1. The erroneous admission of opinion evidence as to a certain fact is usually not cause for a new trial where the same fact is shown by other opinion evidence of the same character to which no objection is made.
2. Whether or not an excerpt from the trial court's charge to the jury be erroneous, this court will not grant a new trial for such alleged erroneous charge where it clearly appears that the party complaining was not injured by such charge.
3. The excerpt from the charge complained of in special ground 3 was erroneous for the reasons stated in the opinion.
4. The general grounds of the motion for new trial are not now considered.
Arcady Farms Milling Company brought an action against L. Porter Betts and Mrs. Louell Betts on an open account for the principal sum of $4,134.37 plus accrued interest at six percent. To its verified petition was attached a statement of an account with L. P. Betts. After the defendants had filed their answer and cross-action, the plaintiff amended its petition to allege that L. Porter Betts and Mrs. Louell Betts had entered, into a joint adventure to raise turkey poults; and, acting in the right of each other and as a partnership, they had bought 2,400 turkey poults from the plaintiff, and to secure the payment for the poults and feed they had both signed a mortgage, each in his own right, with Mrs. Betts signing as a feme sole. A copy of the mortgage is attached to and made a part of the petition. It was further alleged in the amendment that L. Porter Betts, acting for himself and as agent for Mrs. Betts, had bought and accepted feed from the plaintiff for which they were individually and jointly indebted to the plaintiff in the sum named in the original petition. A bill of particulars, showing "feed sold to L. Porter Betts individually and as agent for Mrs. Louell," was attached to the amendment. This bill of particulars shows the delivery of feed and medicines from Planters Warehouse Company (Tom Carroll) and Lester McCrary & Son for a period from March 19, 1952, through December 9, 1952, together with interest charges through May of 1953.
The defendants in their answer and cross-action as amended denied that any amount was due the plaintiff and alleged substantially the following: The plaintiff furnished the defendant certain feed from its warehouse in Woodbury, Georgia, which is the merchandise for which suit is brought in the plaintiff's petition. The plaintiff represented that the feed was wholesome and recommended for the feeding of turkey poults. The feed which was furnished to the defendants was stored in the warehouse along with arsenic poisoning, DDT poisoning, and other insecticides of a poisonous nature. The feed sold and delivered to the defendants was exposed to those poisonous materials and became saturated and permeated with them. The defendants fed the feed furnished by the plaintiff exclusively to their turkeys and as a result of feeding this poisoned feed to their turkeys, the turkeys became poisoned. The poisonous material with which the feed became saturated was cumulative in nature when taken into the alimentary system of the turkeys. Nine hundred of the turkeys ate a sufficient quantity of the poisoned feed to kill them. Those 900 turkeys were, at the time of death, of the market value of $4,950. The defendants purchased 2,400 turkey poults on or about March 15, 1952, and 912 of those poults died during the period from July 12, 1952, through August 17, 1952. Their average age at death was five months and the market value of poults of that age is $5.50 each. Those turkeys which survived were affected by the poison and did not gain weight in keeping with their age and the amount of feed they consumed. The defendants marketed 1,500 turkeys and they were underweight an average of four pounds each. The market price of those turkeys was thirty-five and one-half cents per pound. The defendants consequently suffered damage because of the underweight of the turkeys in the sum of $2,100. The feedstuff sold and delivered to the defendants by the plaintiff was worthless because of its poisonous nature. The feed sold to the defendants by the plaintiff was for the purpose of developing the poults into marketable turkeys. The plaintiff represented to the defendants that the feed was of good quality and free from any poisonous or deleterious matter and would provide the necessary nutriment for the turkeys so that they would attain maturity in a marketable condition. Turkeys which have reached the age of marketability and are not of normal weight are of less value than those of normal weight. The poisonous material with which the feed had become saturated prevented those turkeys which survived from attaining their normal weight.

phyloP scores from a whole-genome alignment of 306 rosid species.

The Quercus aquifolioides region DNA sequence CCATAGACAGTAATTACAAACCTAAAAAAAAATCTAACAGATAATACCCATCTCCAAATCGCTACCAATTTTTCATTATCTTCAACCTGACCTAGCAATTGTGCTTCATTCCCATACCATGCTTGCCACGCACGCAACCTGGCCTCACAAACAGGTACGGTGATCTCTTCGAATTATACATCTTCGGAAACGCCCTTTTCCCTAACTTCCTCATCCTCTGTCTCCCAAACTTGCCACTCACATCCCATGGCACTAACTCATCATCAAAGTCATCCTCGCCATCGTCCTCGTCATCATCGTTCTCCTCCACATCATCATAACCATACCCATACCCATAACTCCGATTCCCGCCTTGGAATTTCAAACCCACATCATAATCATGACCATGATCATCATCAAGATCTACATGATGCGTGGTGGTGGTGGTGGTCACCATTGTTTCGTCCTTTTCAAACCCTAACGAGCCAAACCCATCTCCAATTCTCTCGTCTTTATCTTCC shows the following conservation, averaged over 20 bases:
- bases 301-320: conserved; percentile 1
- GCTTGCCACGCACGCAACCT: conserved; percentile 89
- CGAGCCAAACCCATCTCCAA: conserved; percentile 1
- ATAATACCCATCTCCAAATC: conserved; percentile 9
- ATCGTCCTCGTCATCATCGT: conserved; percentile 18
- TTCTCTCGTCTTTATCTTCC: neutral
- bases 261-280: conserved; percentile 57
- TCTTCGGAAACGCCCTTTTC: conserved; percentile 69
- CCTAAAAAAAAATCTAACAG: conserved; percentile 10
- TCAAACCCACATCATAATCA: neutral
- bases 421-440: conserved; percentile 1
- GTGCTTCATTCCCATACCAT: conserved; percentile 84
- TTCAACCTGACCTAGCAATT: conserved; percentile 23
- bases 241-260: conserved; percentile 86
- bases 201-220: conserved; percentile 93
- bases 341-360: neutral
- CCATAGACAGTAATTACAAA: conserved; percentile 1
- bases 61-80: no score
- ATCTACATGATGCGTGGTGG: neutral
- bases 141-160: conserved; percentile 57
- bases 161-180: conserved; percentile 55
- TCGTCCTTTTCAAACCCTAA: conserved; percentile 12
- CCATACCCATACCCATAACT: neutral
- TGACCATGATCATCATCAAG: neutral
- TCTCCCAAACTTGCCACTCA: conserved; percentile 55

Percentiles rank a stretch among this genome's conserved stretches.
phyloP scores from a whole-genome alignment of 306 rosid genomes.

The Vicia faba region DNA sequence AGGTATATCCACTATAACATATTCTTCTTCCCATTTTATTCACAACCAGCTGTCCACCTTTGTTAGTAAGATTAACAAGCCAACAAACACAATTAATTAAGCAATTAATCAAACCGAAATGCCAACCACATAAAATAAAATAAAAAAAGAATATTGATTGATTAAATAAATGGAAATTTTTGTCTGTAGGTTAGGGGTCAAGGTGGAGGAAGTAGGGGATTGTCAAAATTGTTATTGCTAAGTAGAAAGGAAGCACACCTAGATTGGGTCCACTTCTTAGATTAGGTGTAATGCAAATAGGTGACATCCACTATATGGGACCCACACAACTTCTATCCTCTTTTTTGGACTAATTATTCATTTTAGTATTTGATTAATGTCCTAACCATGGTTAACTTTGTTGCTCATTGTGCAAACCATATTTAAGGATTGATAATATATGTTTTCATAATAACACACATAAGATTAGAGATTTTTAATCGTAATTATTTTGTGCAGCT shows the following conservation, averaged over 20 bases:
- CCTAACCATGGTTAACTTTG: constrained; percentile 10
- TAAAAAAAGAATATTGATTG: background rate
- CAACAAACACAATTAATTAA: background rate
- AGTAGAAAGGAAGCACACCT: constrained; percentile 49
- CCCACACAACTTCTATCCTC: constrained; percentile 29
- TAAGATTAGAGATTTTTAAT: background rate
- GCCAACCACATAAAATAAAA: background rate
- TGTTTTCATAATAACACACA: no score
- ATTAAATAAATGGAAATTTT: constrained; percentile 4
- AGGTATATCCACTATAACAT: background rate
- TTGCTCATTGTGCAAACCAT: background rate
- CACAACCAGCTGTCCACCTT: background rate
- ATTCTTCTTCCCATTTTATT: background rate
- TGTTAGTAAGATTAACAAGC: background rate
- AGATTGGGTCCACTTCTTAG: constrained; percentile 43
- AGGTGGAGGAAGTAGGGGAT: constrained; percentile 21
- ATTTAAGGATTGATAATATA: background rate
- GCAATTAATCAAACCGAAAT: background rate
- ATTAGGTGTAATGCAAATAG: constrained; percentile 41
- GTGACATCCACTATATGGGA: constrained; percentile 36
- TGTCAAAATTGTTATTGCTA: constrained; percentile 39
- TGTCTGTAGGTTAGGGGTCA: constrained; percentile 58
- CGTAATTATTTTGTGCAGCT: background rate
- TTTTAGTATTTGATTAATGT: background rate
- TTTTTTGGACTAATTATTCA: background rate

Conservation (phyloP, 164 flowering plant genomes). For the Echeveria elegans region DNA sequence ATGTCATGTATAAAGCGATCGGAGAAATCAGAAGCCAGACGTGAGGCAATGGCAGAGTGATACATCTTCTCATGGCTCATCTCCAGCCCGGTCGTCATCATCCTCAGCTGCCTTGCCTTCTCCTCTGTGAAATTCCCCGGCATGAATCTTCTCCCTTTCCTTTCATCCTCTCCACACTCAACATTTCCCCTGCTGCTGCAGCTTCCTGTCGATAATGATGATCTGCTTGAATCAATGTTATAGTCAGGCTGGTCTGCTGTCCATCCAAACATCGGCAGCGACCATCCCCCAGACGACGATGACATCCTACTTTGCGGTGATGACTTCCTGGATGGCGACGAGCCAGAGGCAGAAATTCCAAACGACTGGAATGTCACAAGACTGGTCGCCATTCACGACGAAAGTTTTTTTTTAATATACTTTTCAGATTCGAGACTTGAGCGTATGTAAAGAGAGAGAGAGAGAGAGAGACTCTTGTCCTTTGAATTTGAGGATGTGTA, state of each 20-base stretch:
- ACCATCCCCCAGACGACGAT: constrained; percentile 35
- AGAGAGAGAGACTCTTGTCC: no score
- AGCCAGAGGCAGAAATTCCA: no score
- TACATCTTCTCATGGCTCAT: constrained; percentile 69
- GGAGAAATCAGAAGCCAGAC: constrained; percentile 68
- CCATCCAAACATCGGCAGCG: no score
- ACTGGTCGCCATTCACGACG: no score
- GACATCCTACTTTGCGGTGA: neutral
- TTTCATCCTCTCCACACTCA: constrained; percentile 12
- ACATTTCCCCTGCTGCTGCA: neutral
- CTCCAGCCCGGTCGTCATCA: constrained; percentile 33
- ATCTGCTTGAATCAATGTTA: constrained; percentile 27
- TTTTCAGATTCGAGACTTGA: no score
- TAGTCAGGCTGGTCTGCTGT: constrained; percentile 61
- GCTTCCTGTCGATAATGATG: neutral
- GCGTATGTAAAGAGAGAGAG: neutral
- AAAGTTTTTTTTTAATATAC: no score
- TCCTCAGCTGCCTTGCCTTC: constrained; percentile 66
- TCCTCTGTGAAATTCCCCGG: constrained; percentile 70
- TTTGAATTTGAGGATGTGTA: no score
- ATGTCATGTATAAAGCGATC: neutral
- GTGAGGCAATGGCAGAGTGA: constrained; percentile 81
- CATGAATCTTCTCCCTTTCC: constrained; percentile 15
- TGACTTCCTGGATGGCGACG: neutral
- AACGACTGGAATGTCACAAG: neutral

They were underweight an average of four pounds each and were worth an average of $1.40 each less than they would have been had they not suffered the damaging effects of the poisonous feed.
Upon the trial of the case the jury returned a verdict for the defendants in damages in the amount of $4,560. The plaintiff's motion for a new trial, based on the usual general grounds and four special grounds, one of which is but an elaboration of the general grounds, was overruled, and it excepted.
1. The erroneous admission of opinion evidence as to a certain fact is usually not cause for a new trial where the same fact was shown by other opinion evidence of the same character to which no objection was made. Trawick v. Chambliss, 42 Ga. App. 333 (156 S. E. 268), and citations. Under an application of this rule, the trial court did not err in overruling the first special ground (numbered 4) of the motion for new trial, in which complaint is made that the trial court erred in admitting in evidence over the objection that it constituted a conclusion of the witness, L. Porter Betts, the following testimony: "My opinion is that the feed was poisoned and it killed the turkeys." At two other points in his testimony, to which no objection was made, the same witness testified: "I found out that my turkeys were dying from arsenic poisoning after I changed feed and started feeding another feed"; and, "I said I knew there was a concentration of arsenic poisoning in these turkeys that caused their death."